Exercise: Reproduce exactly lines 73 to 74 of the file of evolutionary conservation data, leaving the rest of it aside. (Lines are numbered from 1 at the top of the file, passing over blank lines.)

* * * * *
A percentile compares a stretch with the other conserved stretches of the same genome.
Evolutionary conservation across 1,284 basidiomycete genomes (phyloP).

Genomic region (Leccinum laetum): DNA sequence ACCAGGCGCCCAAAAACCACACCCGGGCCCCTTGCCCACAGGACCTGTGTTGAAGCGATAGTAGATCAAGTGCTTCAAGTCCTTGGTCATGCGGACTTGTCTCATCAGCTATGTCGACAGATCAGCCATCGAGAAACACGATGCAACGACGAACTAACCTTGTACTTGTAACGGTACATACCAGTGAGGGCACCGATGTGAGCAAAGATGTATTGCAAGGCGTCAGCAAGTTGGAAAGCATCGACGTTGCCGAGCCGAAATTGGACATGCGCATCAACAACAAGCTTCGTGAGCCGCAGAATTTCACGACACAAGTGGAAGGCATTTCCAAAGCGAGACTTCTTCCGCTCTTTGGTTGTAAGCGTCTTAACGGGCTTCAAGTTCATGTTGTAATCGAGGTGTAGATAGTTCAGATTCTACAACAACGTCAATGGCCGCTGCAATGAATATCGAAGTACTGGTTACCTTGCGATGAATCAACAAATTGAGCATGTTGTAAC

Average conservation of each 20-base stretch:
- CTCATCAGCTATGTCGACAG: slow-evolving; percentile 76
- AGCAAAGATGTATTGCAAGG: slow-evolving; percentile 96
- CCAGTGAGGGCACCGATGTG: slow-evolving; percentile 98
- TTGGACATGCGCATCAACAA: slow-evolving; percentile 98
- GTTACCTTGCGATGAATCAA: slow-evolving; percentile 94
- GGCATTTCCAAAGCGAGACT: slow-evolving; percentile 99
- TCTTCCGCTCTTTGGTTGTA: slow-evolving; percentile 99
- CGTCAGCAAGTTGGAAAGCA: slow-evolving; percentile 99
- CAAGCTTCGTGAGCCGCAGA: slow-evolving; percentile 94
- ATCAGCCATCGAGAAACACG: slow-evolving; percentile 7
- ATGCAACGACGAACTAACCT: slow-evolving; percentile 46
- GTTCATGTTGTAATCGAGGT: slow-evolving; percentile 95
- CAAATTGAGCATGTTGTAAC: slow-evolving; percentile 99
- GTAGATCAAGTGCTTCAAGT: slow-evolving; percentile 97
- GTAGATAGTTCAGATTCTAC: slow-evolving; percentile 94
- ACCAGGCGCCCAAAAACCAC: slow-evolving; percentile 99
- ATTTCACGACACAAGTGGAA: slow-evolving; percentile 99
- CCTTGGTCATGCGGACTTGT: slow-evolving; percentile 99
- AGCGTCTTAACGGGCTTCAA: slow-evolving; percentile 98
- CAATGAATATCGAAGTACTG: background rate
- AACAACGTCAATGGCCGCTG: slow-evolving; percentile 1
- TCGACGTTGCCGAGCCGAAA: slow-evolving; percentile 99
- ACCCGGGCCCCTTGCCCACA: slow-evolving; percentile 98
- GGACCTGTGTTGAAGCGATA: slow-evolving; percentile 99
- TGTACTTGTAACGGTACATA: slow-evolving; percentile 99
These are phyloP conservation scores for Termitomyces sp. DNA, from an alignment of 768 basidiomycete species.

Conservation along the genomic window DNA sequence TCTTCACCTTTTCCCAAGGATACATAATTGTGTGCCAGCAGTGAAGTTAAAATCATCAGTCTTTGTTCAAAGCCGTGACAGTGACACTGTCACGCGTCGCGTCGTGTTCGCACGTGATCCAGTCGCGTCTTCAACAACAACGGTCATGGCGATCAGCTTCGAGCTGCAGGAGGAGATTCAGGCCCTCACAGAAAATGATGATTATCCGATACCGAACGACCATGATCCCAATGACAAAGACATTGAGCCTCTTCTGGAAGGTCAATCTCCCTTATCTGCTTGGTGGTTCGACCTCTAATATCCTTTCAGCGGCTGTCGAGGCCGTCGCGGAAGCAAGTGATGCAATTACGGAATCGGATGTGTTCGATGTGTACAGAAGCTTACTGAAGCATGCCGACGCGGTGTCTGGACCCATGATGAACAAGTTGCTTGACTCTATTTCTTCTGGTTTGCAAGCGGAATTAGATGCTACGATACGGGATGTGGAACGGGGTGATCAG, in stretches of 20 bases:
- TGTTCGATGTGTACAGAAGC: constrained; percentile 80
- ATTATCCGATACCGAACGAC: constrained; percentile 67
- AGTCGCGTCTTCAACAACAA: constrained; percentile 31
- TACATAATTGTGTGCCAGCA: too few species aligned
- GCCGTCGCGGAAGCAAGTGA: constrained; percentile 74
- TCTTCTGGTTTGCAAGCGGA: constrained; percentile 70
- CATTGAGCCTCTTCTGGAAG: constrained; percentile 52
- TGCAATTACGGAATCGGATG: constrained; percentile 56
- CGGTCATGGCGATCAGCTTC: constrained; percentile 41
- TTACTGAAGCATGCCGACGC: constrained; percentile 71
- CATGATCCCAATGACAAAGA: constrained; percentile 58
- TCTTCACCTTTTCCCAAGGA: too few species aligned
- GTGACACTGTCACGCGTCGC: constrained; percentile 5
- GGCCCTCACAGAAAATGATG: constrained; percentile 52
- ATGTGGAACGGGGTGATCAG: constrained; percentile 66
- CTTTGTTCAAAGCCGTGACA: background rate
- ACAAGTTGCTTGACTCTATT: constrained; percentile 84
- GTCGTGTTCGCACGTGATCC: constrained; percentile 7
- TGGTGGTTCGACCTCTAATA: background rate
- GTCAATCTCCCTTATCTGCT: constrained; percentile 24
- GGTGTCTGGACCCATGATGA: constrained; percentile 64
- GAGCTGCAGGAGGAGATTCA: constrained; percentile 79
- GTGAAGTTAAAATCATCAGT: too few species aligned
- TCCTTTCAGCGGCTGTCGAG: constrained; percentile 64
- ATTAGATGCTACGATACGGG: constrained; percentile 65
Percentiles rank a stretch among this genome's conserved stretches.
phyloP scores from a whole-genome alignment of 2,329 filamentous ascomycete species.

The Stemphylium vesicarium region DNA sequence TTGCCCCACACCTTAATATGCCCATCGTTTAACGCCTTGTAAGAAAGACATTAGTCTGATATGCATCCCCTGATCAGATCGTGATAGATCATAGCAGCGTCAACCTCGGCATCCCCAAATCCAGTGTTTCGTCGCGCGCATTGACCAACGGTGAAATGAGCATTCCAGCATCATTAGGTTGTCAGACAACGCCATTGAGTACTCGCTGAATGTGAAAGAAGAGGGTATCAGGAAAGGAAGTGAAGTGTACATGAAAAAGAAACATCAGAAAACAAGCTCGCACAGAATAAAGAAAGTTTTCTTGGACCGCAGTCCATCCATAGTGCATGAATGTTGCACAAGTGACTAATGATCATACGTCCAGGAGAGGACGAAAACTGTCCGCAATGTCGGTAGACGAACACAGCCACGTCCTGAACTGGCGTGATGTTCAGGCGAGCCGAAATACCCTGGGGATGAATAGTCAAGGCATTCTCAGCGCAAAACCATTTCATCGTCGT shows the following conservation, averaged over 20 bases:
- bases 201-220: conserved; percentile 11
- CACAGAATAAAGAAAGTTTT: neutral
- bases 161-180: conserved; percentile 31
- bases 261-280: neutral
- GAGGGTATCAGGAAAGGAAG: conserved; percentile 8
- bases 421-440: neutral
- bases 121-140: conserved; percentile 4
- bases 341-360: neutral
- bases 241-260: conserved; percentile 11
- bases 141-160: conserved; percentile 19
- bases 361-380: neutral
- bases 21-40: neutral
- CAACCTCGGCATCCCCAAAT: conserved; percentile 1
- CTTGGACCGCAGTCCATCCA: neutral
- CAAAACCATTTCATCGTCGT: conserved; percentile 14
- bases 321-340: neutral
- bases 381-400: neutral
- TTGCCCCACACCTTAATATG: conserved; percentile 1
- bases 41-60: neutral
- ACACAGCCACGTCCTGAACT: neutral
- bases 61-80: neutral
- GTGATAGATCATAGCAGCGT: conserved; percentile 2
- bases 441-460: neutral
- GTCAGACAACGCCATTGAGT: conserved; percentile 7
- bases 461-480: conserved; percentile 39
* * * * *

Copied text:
- CTTGGACCGCAGTCCATCCA: neutral
- CAAAACCATTTCATCGTCGT: conserved; percentile 14